The RCPE possesses an impressive collection of 72 sculptures, the majority of which are in a neoclassical style and date from the nineteenth century. Most of the pieces appear to have come into the collection following the College’s move to its current premises on Queen Street in 1846. During the late eighteenth and early nineteenth century there was a particular fashion for owning pieces of neoclassical sculpture. Sculptors including Antonio Canova (1757-1822) were particularly famous, whilst companies such as Brucciani & Co. produced and sold casts of classical sculptures on the mass market. The popularity of the neoclassical style arguably played a role in the College’s decision to spend the considerable sum of £408 on 24 classicised statues for the Great Hall in 1865. The College’s preference for neoclassical works continued throughout the nineteenth century, for instance in 1868 the College approved the expenditure of £100 on a classicising bust of John Graham MacDonald Burt.

However, the College was not responsible for the purchase of the entire collection, indeed many of the pieces were donated by Fellows, or the families of deceased Fellows. For instance, the College Minutes of 3 May 1868 record that the bust of Dr Poole, who was then 86 years old and ‘very frail’, was donated to the RCPE by his daughter. The donated busts are also in a predominantly neoclassical style, again reflecting the contemporary preference for this sculptural genre.

The Portrait Busts: History

All bar two of the portrait busts depict significant figures in medical history, for instance the busts of William Harvey, Galen and Hippocrates can be seen in the College. However, the majority of the busts depict significant figures in Scottish medical history, many of whom had an association with the College. For instance, the collection includes a bust of Sir James Young Simpson who made significant contributions to the field of obstetrics and who was also President of the RCPE in the period 1850-1852.

All of these pieces are in a neoclassical or idealising style, and many were made by Scottish sculptors, including William Brodie and Sir John Steell. However, the College also possesses a bust of James George Playfair by the famous American sculptor Hiram Powers. Powers spent much of his career in Florence, and it was here that he gifted this marble bust to Playfair, who had cared for his dying son. Interestingly, a plaster version of this bust is found in the Smithsonian Museum; this may have been Powers’ initial model of the piece before he sculpted the final version in marble.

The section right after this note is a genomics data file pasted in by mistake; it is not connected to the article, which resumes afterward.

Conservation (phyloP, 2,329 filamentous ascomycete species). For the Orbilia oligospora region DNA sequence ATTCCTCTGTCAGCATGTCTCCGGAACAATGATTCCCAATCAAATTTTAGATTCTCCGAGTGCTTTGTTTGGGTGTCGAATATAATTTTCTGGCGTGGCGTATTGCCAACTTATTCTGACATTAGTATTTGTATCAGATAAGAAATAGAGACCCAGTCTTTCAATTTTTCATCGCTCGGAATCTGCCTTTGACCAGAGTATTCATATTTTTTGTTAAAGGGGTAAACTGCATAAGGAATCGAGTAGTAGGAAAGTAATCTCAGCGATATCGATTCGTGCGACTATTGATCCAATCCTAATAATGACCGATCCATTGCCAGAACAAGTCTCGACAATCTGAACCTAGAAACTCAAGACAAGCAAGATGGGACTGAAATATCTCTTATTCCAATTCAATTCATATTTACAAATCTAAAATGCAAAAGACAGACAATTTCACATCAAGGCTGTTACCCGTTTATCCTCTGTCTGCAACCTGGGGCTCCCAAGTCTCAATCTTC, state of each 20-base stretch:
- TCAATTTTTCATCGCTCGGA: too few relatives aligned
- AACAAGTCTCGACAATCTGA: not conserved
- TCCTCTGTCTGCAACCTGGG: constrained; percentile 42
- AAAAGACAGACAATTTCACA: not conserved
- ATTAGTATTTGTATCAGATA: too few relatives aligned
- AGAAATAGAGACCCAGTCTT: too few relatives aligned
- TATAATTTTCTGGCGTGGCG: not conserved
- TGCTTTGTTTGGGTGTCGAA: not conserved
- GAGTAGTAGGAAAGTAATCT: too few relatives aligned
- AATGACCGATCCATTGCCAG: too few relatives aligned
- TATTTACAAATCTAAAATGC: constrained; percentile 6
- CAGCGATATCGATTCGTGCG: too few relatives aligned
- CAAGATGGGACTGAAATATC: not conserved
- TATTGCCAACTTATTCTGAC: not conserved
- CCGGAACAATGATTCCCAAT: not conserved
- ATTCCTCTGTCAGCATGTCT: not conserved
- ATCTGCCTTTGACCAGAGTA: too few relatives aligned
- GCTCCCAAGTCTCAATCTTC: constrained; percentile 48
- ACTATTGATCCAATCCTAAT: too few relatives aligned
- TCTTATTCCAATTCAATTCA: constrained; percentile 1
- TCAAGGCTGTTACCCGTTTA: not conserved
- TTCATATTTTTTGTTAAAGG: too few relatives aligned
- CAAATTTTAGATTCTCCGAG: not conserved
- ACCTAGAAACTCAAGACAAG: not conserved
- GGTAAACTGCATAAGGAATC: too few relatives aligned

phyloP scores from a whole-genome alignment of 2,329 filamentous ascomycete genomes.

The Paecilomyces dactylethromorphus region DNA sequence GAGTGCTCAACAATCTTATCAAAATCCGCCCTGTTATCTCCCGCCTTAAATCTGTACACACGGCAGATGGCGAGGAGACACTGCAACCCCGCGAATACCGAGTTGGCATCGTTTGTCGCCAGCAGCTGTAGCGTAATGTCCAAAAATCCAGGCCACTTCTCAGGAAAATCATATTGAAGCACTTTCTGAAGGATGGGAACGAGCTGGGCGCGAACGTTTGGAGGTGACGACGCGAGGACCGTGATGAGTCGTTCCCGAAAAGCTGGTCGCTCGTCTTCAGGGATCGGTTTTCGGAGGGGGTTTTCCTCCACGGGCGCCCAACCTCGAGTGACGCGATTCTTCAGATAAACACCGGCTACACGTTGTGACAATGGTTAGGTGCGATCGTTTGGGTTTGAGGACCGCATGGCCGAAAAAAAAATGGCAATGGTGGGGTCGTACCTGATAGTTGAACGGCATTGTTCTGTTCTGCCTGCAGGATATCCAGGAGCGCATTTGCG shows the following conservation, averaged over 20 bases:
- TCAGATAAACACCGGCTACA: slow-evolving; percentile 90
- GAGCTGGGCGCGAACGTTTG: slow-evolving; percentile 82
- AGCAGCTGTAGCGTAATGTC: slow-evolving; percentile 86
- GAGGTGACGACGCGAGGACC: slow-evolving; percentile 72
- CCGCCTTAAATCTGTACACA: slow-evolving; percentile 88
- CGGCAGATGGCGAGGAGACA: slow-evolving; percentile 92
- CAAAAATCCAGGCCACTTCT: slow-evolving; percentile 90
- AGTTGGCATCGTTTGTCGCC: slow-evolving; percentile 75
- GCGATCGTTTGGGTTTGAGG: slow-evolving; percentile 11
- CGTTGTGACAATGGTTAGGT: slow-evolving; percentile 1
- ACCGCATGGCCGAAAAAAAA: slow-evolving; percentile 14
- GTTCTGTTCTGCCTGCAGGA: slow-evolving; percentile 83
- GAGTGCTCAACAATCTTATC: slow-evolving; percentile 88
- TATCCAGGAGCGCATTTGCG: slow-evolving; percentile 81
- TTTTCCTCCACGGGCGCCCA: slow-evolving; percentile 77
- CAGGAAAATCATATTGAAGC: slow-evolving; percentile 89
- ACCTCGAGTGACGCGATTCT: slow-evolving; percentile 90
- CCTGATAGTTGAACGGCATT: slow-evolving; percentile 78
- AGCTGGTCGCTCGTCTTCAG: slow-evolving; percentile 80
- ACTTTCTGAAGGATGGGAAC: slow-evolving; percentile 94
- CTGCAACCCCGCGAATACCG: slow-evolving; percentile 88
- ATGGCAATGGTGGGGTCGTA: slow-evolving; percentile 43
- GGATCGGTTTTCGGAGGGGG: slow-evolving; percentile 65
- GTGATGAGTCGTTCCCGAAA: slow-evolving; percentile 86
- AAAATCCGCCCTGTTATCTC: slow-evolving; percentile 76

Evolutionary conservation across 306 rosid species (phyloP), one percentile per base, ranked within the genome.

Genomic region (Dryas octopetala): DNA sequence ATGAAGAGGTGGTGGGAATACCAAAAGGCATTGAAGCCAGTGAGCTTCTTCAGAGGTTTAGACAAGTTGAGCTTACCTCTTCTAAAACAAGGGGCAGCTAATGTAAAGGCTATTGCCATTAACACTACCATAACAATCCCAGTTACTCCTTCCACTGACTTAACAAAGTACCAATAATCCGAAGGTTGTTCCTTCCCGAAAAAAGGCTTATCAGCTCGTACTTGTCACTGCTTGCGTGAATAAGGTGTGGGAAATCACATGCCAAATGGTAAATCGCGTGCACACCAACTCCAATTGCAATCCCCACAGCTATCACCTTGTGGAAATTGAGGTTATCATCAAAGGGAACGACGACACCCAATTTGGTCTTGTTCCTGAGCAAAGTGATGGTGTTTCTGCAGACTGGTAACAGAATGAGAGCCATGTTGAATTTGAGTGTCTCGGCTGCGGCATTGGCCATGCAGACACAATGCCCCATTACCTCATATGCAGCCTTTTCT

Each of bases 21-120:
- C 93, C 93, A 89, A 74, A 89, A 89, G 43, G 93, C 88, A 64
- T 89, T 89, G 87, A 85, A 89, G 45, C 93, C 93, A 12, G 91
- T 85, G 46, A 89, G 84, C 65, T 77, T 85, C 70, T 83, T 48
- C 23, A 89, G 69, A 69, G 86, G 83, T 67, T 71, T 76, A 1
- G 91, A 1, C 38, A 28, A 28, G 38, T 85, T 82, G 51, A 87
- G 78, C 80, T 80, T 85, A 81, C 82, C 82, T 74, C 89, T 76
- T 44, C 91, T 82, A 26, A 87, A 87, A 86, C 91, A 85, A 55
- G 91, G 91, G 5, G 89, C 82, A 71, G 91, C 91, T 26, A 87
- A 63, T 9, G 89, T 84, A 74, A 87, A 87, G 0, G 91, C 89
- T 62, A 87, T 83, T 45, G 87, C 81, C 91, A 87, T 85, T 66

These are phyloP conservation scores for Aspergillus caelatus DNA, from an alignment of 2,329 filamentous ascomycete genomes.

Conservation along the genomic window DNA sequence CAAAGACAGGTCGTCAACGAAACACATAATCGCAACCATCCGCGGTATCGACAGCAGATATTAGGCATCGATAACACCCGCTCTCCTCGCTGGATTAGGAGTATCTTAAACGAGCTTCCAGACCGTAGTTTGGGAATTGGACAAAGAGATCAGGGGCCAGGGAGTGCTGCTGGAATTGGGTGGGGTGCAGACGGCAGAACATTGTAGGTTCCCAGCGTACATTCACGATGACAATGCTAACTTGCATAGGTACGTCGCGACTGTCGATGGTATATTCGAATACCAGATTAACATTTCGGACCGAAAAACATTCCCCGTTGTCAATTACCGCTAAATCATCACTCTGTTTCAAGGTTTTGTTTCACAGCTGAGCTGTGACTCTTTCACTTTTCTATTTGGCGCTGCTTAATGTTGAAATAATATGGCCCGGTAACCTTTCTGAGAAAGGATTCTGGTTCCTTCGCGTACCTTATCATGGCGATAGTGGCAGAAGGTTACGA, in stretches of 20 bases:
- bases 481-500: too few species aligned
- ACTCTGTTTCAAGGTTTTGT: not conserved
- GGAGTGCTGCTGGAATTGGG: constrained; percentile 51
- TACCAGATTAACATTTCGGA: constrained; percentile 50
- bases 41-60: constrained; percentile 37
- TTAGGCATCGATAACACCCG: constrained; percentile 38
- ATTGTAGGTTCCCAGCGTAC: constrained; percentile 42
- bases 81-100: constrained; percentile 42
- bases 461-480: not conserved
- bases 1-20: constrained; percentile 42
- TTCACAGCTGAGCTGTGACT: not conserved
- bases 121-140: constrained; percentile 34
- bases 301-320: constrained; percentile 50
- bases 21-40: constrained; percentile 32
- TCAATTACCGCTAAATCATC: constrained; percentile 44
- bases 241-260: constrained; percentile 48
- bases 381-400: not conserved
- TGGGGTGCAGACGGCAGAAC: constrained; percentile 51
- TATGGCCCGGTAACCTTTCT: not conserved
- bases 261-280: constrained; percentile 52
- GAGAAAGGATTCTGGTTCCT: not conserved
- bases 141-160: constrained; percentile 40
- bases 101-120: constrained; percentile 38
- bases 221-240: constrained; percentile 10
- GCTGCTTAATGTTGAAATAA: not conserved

Only two of the busts in the collection do not depict figures associated with medicine or medical history. The first of these is a bust of an anonymous Roman Lady by John Hutchison, which dates from the nineteenth century. The second of these is a more contemporary piece, depicting HRH Queen Elizabeth, the Queen Mother, which was donated to the College in 2002.

The Statues: Neoclassical Aesthetics

The idealising tendencies of neoclassical sculpture are particularly evident in the statues in the College’s collection. This tendency was inherited from the original classical sculptures, and this heritage is particularly evident in the British Museum’s current exhibition Defining beauty: the body in ancient Greek art. With the exception of the statues of Asklepios and Hippocrates which are found above the main portico, the statues depict female figures. It is evident that the female figure above the main portico is Hygeia, as she is portrayed with her symbols of the snake and cup. However, in contrast to the portrait busts, the majority of the female statues remain anonymous. It has been thought that one of Lazzaroni’s statues in the vestibule as well as the female figures in the Great Hall may represent Hygeia, however the symbols of Hygeia are absent from all of these pieces, thus their identity is far from certain. It seems therefore, that these pieces were selected for their aesthetic impact rather than their symbolic importance.

Overall the RCPE’s sculpture collection provides a fascinating insight into nineteenth century sculpture. Through the portrait busts it is possible to trace some of the most significant figures in Scottish medical history, whilst both the busts and the statues provide a valuable illustration of the neoclassical style.

View the whole collection at:

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Author: Mona O’Brien, Volunteer, Royal College of Physicians of Edinburgh.